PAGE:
Because average people often lack the nitpicky reading comprehension or deft public speaking skills necessary for dealing effectively with the relevant authority, the public will eventually hit upon the idea of paying people who DO have these skills to make sure their cases are presented as fairly as possible. It’s out of this primitive form of advocacy that the entire legal profession arises. It’s unsurprising, then, that in a society which firmly respects the rule of law, lawyering should be such a respected, highly-compensated line of work: These are the people who can protect your interests and make sure that you are treated fairly.
Things are different, though, in a society where “the law” is more or less synonymous with the whims and desires of the powerful. A useful example is to consider the position of lawyers in autocratic societies. There are “lawyers” in Communist China, but you might note that you’ve probably never heard of a person achieving great wealth and fame in China through their work as a lawyer — there is no Chinese Atticus Finch, to say nothing of a Chinese Johnnie Cochran or Alan Dershowitz.
That’s because everybody in China understands that “lawyers” there have no power to deliver justice. Everything is determined entirely by your political connections. In such a society, a person who has the right connections does not need to concern themselves with pesky legal details — they merely announce their intentions, and the seas part for them. The “little guy,” on the other hand, has no hope: No matter how carefully he dots his “i’s” and crosses his “t’s,” legally speaking, there will always be some new barrier that will arise, some dusty, obscure rule or regulation that will magically appear to frustrate his plans. The only way to ensure favorable treatment in such a system is through bribes, favor-trading, or attaching yourself to a powerful patron whose words can get things done.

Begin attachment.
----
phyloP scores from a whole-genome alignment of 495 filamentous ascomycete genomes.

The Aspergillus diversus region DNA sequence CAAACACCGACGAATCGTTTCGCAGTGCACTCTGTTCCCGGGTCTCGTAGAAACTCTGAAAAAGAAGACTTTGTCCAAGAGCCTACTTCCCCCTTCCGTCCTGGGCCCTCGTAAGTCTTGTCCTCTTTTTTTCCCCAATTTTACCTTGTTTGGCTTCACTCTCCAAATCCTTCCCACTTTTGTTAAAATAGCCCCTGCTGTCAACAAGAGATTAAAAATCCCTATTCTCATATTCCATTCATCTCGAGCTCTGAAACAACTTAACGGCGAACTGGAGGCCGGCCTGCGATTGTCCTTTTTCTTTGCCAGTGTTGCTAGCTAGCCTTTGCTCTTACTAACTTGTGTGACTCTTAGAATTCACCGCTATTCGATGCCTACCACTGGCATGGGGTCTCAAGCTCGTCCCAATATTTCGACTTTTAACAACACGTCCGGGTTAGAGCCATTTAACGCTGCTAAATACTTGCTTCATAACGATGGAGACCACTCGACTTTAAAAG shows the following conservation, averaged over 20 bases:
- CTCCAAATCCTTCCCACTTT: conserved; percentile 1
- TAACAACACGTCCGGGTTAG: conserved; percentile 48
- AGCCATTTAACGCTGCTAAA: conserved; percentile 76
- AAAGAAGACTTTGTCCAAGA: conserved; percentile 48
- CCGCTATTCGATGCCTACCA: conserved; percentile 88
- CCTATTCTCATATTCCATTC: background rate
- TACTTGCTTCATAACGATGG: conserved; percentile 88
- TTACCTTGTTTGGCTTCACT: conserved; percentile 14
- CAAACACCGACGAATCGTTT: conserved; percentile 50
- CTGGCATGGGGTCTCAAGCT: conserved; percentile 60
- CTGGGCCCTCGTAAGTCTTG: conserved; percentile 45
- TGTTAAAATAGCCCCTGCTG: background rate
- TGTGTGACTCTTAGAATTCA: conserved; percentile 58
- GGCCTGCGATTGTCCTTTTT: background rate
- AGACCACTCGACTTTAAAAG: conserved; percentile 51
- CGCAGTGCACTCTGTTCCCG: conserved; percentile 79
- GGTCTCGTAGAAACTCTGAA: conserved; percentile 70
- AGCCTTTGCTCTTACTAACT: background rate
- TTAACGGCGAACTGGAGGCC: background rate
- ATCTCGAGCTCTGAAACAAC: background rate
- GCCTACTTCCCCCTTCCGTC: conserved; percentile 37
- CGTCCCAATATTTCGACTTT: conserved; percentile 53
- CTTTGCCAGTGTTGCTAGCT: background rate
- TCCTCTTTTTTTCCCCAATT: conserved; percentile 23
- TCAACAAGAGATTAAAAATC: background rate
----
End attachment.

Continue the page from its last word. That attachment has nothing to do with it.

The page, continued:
Does that sound familiar?
It may be that Americans sense, in some way they can’t quite define, that their society is heading in this direction, and the decline of the legal profession is a direct consequence of this. Who wants to pay exorbitant legal fees if lawyers cannot deliver what they promise? Isn’t it cheaper to just make a “contribution” to whoever is holding the whip? If it’s not an actual elected official with a campaign coffer, certainly it’s somebody with a “charity” or “foundation” that accepts checks. It’s not too hard to see a company making a rational calculation to cut back all of its spending on legal counsel to the bare minimum, plowing the savings into “contributions” to political campaigns or “foundations” attached to powerful patrons. If enough companies or individuals make those calculations, you’d expect the legal profession to take quite a big hit. The decline of the legal profession might thus be a leading indicator of what kind of society people expect in the near future.
Bringing things back to Trump, this also might explain the out-of-left-field success of the Trump candidacy: Trump is more or less explicitly promising to “get things done” based on his personal say-so, and not get bogged down in legal niceties. In my last post, I quoted Frederick the Great, who is supposed to have said “I begin by taking. I shall find scholars later to demonstrate my perfect right.” That is how things function in a society where the ruler, and not the law, is the final authority: Decisions get made, and the “lawyers,” such as they are, get paid to make up justifications after the fact.
Perhaps Trump is a symptom of this. Perhaps, by supporting Trump, voters are saying, “if we are to have a Caesar — and it appears we shall — let it be a Caesar who caters to us.”
Can you blame them?